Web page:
International media is not a personality

Liking media from other countries should be celebrated, not used in prejudice. Illustration: Mazie Neill · The Sentry

Liking media from other countries should be celebrated, not used in prejudice.
Illustration: Mazie Neill · The Sentry

Enjoying foreign media doesn’t make you better than others

This world is full of talented individuals who dedicate their time to creating wonderful and mind-blowing art. Since the invention of the internet, it has managed to keep almost everyone around the world connected in one way or another. It’s easy to see what others from different walks of life are creating. A simple YouTube search can throw anyone into the world of international media. Some of the most notable waves of international media coming to America can be traced to the surge of anime that appeared in the late 90’s to early 2000’s and more recently the K-Pop (Korean Pop) takeover. It’s not uncommon to hear names like BTS or Twice on Twitter or Instagram. In fact, these groups have become so popular, that it’s nearly impossible to not run into a K-Pop fancam (footage a celebrity taken by a fan) under the replies of various celebrity tweets.

It’s absolutely okay to like K-pop, it’s wonderful that people enjoy what anime has to offer and it’s inspiring to see movies such as Parasite get the recognition it deserves. However, what is not okay is treating these forms of media as the second coming of God and treating seemingly normal entertainment as a personality trait. Liking a movie from a different country does not make one person better from another.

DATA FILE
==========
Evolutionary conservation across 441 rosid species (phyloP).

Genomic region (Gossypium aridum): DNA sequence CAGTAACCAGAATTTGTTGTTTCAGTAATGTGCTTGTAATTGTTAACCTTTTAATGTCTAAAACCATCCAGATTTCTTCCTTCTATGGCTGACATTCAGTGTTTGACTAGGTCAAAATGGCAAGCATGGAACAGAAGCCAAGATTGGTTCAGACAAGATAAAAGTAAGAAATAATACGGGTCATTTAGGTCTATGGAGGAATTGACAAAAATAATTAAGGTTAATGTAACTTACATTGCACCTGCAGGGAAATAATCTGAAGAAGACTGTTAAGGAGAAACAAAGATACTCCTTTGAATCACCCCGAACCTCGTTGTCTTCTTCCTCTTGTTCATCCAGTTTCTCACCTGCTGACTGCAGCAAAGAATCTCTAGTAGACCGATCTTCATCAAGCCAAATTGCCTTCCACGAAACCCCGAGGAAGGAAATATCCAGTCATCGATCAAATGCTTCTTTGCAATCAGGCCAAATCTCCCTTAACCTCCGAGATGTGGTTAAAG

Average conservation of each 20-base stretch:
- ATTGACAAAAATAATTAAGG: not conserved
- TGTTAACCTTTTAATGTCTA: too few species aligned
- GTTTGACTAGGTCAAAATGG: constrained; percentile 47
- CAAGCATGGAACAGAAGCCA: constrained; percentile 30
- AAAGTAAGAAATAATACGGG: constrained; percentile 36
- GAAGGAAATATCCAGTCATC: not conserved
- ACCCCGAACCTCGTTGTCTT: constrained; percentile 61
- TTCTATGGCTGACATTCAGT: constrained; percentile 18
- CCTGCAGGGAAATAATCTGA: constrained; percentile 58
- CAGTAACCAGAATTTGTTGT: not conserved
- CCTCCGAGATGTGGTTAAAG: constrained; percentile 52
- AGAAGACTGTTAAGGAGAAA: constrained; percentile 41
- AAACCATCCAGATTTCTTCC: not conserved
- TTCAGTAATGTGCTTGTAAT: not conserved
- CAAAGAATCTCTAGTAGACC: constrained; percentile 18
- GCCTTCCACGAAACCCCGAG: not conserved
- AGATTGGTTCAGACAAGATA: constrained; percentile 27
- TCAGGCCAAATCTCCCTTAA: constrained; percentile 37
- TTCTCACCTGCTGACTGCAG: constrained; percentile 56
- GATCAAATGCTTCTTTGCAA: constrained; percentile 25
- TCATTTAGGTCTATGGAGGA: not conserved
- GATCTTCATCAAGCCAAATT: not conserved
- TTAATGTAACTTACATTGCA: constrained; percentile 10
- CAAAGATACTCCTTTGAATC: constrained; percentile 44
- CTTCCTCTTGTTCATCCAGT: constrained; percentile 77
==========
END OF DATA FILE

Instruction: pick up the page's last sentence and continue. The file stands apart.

This mentality has somehow buried itself deep in the minds of American fans. To be frank, there is a pretentious attitude that tends to come along with the way people handle international media, the consumption of someone else’s culture and projecting that as your own after the initial exposure is superficial and appropriation. This is like only taking the parts of something that is digestible and desirable and then projecting this as a part of a personality.

Similarly, building an entire personality around other people’s language and culture is equally as strange. Appreciating the differences in culture is fine, being inspired to learn a new language or try new cuisine though these things is never a bad thing. People around the world learn English through media and entertainment all the time. The only difference is that this isn’t used as a personality trait, but rather as a tool to learn. There’s more to Korean culture than K-pop and there is more to Japan than anime. It’s time to start appreciating other cultures, rather than appropriating them by turning them into a token for conversation with stans on instagram.

It’s great that there are people out there willing to be open enough to sit down and watch something or listen to something that’s outside of their own world view . But, by now, it should be normalized to enjoy entertainment from other countries without it being ingested in a way that causes.

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